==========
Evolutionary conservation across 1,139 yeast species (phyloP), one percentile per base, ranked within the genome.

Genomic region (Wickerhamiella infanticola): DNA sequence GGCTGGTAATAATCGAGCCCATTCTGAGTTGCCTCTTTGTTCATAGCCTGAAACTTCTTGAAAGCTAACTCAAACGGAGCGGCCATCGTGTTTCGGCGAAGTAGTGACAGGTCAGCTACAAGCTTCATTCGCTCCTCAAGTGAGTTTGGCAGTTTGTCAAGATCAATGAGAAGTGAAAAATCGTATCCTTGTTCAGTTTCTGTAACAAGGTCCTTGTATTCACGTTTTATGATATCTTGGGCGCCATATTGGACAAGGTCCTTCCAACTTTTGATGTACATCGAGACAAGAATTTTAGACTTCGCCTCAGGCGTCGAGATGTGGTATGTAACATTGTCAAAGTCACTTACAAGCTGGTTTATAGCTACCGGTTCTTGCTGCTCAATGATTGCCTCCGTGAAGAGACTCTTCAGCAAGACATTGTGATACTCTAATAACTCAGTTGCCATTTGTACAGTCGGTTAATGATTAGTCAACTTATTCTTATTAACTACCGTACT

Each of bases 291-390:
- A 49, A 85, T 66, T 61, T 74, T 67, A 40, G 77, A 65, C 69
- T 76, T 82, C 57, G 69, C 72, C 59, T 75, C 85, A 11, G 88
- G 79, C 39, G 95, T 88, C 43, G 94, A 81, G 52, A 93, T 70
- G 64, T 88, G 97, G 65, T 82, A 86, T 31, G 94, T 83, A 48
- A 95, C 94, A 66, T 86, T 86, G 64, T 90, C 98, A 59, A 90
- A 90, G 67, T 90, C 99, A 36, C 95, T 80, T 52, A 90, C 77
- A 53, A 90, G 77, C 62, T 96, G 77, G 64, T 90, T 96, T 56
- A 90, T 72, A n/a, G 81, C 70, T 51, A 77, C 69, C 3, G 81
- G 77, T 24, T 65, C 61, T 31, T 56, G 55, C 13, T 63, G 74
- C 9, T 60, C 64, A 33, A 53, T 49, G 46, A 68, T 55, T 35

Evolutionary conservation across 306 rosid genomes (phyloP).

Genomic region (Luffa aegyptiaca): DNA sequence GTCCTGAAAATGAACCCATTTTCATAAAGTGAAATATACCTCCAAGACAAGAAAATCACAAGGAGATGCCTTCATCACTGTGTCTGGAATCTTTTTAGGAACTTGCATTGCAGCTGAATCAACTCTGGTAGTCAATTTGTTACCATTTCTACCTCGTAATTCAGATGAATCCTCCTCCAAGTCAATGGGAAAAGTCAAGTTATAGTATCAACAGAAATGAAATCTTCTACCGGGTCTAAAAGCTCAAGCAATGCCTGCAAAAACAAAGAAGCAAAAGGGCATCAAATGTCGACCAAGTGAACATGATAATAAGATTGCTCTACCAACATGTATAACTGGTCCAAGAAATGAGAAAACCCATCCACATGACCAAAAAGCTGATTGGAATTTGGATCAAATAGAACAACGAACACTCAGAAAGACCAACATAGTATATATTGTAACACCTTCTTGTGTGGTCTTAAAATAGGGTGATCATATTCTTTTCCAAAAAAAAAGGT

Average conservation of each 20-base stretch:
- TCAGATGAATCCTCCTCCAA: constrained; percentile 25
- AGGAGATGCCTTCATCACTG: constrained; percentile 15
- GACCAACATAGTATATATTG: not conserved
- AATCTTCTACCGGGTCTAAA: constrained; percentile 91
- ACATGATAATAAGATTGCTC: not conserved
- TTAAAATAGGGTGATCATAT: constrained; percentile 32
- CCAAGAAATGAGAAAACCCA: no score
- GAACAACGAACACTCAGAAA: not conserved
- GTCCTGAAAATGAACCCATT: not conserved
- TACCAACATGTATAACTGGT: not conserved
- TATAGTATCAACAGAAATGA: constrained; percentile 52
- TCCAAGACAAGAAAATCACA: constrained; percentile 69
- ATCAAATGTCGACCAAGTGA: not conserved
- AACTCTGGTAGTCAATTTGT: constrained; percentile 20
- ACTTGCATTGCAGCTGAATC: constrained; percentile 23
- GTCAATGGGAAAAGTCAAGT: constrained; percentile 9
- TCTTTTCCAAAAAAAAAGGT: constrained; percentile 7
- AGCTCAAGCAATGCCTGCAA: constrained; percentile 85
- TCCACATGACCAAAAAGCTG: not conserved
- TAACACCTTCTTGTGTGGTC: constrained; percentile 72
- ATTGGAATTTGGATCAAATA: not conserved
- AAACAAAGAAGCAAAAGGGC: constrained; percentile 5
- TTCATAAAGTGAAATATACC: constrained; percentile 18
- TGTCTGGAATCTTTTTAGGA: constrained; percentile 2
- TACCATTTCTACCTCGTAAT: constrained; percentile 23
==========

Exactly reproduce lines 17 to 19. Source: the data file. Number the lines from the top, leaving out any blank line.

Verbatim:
- TCAGATGAATCCTCCTCCAA: constrained; percentile 25
- AGGAGATGCCTTCATCACTG: constrained; percentile 15
- GACCAACATAGTATATATTG: not conserved